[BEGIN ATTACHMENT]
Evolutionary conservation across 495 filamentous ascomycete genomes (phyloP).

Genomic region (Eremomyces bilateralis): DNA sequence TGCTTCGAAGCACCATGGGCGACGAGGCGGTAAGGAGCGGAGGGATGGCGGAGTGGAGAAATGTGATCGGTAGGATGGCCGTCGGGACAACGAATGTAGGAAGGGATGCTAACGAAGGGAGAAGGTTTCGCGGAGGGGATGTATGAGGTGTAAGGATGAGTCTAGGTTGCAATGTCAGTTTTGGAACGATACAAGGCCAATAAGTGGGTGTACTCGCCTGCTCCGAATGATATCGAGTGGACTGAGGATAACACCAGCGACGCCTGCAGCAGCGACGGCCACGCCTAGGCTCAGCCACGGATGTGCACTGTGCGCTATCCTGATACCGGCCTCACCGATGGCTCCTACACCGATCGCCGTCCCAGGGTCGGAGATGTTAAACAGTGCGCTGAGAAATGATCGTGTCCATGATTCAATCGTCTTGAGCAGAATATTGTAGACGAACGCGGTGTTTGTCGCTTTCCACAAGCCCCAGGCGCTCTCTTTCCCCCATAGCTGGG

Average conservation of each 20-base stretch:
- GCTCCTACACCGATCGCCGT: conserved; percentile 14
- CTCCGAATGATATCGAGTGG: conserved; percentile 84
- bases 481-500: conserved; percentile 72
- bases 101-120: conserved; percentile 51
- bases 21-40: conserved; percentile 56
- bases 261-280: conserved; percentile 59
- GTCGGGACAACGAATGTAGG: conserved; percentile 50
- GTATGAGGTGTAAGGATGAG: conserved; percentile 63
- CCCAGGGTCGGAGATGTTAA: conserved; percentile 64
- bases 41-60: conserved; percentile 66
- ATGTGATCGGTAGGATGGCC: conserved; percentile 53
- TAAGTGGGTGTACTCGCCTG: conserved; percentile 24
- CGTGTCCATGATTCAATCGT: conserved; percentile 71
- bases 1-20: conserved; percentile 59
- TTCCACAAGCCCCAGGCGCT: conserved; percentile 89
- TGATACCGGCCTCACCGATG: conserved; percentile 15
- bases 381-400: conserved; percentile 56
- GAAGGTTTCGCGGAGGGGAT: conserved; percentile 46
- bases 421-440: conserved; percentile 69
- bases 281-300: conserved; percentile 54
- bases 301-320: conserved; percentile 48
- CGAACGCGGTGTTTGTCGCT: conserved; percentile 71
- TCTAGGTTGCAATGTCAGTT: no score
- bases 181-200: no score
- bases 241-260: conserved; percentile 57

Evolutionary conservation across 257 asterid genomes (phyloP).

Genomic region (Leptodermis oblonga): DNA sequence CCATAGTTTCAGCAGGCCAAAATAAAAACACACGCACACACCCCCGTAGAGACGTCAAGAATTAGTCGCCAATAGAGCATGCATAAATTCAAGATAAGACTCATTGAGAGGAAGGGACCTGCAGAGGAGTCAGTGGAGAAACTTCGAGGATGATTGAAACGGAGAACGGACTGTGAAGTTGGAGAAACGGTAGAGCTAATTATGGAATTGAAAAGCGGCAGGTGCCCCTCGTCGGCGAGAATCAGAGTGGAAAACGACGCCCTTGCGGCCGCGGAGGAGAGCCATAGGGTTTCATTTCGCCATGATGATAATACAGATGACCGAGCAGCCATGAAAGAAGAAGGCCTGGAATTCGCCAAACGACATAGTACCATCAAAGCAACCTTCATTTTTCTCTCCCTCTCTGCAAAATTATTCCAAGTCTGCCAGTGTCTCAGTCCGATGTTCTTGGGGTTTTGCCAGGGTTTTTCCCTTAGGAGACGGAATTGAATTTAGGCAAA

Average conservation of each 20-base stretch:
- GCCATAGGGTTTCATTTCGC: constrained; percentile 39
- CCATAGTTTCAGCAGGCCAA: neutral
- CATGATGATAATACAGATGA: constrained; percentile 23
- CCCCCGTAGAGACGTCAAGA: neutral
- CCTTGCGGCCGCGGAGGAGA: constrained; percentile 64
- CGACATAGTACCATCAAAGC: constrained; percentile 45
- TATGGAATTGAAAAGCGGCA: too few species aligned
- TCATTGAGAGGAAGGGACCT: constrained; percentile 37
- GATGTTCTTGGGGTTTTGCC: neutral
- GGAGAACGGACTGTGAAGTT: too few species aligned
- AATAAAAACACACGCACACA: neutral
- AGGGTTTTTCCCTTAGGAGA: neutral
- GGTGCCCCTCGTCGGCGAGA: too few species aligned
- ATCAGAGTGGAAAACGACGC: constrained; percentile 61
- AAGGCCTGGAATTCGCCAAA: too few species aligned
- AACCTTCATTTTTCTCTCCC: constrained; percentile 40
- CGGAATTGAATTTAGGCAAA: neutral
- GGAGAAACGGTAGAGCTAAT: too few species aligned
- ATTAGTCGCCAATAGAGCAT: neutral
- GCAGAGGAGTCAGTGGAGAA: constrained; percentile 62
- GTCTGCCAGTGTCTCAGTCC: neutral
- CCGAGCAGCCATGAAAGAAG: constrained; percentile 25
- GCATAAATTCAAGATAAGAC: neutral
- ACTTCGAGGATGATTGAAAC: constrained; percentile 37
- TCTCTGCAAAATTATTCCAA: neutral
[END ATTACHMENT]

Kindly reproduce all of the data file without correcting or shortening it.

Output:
Evolutionary conservation across 495 filamentous ascomycete genomes (phyloP).

Genomic region (Eremomyces bilateralis): DNA sequence TGCTTCGAAGCACCATGGGCGACGAGGCGGTAAGGAGCGGAGGGATGGCGGAGTGGAGAAATGTGATCGGTAGGATGGCCGTCGGGACAACGAATGTAGGAAGGGATGCTAACGAAGGGAGAAGGTTTCGCGGAGGGGATGTATGAGGTGTAAGGATGAGTCTAGGTTGCAATGTCAGTTTTGGAACGATACAAGGCCAATAAGTGGGTGTACTCGCCTGCTCCGAATGATATCGAGTGGACTGAGGATAACACCAGCGACGCCTGCAGCAGCGACGGCCACGCCTAGGCTCAGCCACGGATGTGCACTGTGCGCTATCCTGATACCGGCCTCACCGATGGCTCCTACACCGATCGCCGTCCCAGGGTCGGAGATGTTAAACAGTGCGCTGAGAAATGATCGTGTCCATGATTCAATCGTCTTGAGCAGAATATTGTAGACGAACGCGGTGTTTGTCGCTTTCCACAAGCCCCAGGCGCTCTCTTTCCCCCATAGCTGGG

Average conservation of each 20-base stretch:
- GCTCCTACACCGATCGCCGT: conserved; percentile 14
- CTCCGAATGATATCGAGTGG: conserved; percentile 84
- bases 481-500: conserved; percentile 72
- bases 101-120: conserved; percentile 51
- bases 21-40: conserved; percentile 56
- bases 261-280: conserved; percentile 59
- GTCGGGACAACGAATGTAGG: conserved; percentile 50
- GTATGAGGTGTAAGGATGAG: conserved; percentile 63
- CCCAGGGTCGGAGATGTTAA: conserved; percentile 64
- bases 41-60: conserved; percentile 66
- ATGTGATCGGTAGGATGGCC: conserved; percentile 53
- TAAGTGGGTGTACTCGCCTG: conserved; percentile 24
- CGTGTCCATGATTCAATCGT: conserved; percentile 71
- bases 1-20: conserved; percentile 59
- TTCCACAAGCCCCAGGCGCT: conserved; percentile 89
- TGATACCGGCCTCACCGATG: conserved; percentile 15
- bases 381-400: conserved; percentile 56
- GAAGGTTTCGCGGAGGGGAT: conserved; percentile 46
- bases 421-440: conserved; percentile 69
- bases 281-300: conserved; percentile 54
- bases 301-320: conserved; percentile 48
- CGAACGCGGTGTTTGTCGCT: conserved; percentile 71
- TCTAGGTTGCAATGTCAGTT: no score
- bases 181-200: no score
- bases 241-260: conserved; percentile 57

Evolutionary conservation across 257 asterid genomes (phyloP).

Genomic region (Leptodermis oblonga): DNA sequence CCATAGTTTCAGCAGGCCAAAATAAAAACACACGCACACACCCCCGTAGAGACGTCAAGAATTAGTCGCCAATAGAGCATGCATAAATTCAAGATAAGACTCATTGAGAGGAAGGGACCTGCAGAGGAGTCAGTGGAGAAACTTCGAGGATGATTGAAACGGAGAACGGACTGTGAAGTTGGAGAAACGGTAGAGCTAATTATGGAATTGAAAAGCGGCAGGTGCCCCTCGTCGGCGAGAATCAGAGTGGAAAACGACGCCCTTGCGGCCGCGGAGGAGAGCCATAGGGTTTCATTTCGCCATGATGATAATACAGATGACCGAGCAGCCATGAAAGAAGAAGGCCTGGAATTCGCCAAACGACATAGTACCATCAAAGCAACCTTCATTTTTCTCTCCCTCTCTGCAAAATTATTCCAAGTCTGCCAGTGTCTCAGTCCGATGTTCTTGGGGTTTTGCCAGGGTTTTTCCCTTAGGAGACGGAATTGAATTTAGGCAAA

Average conservation of each 20-base stretch:
- GCCATAGGGTTTCATTTCGC: constrained; percentile 39
- CCATAGTTTCAGCAGGCCAA: neutral
- CATGATGATAATACAGATGA: constrained; percentile 23
- CCCCCGTAGAGACGTCAAGA: neutral
- CCTTGCGGCCGCGGAGGAGA: constrained; percentile 64
- CGACATAGTACCATCAAAGC: constrained; percentile 45
- TATGGAATTGAAAAGCGGCA: too few species aligned
- TCATTGAGAGGAAGGGACCT: constrained; percentile 37
- GATGTTCTTGGGGTTTTGCC: neutral
- GGAGAACGGACTGTGAAGTT: too few species aligned
- AATAAAAACACACGCACACA: neutral
- AGGGTTTTTCCCTTAGGAGA: neutral
- GGTGCCCCTCGTCGGCGAGA: too few species aligned
- ATCAGAGTGGAAAACGACGC: constrained; percentile 61
- AAGGCCTGGAATTCGCCAAA: too few species aligned
- AACCTTCATTTTTCTCTCCC: constrained; percentile 40
- CGGAATTGAATTTAGGCAAA: neutral
- GGAGAAACGGTAGAGCTAAT: too few species aligned
- ATTAGTCGCCAATAGAGCAT: neutral
- GCAGAGGAGTCAGTGGAGAA: constrained; percentile 62
- GTCTGCCAGTGTCTCAGTCC: neutral
- CCGAGCAGCCATGAAAGAAG: constrained; percentile 25
- GCATAAATTCAAGATAAGAC: neutral
- ACTTCGAGGATGATTGAAAC: constrained; percentile 37
- TCTCTGCAAAATTATTCCAA: neutral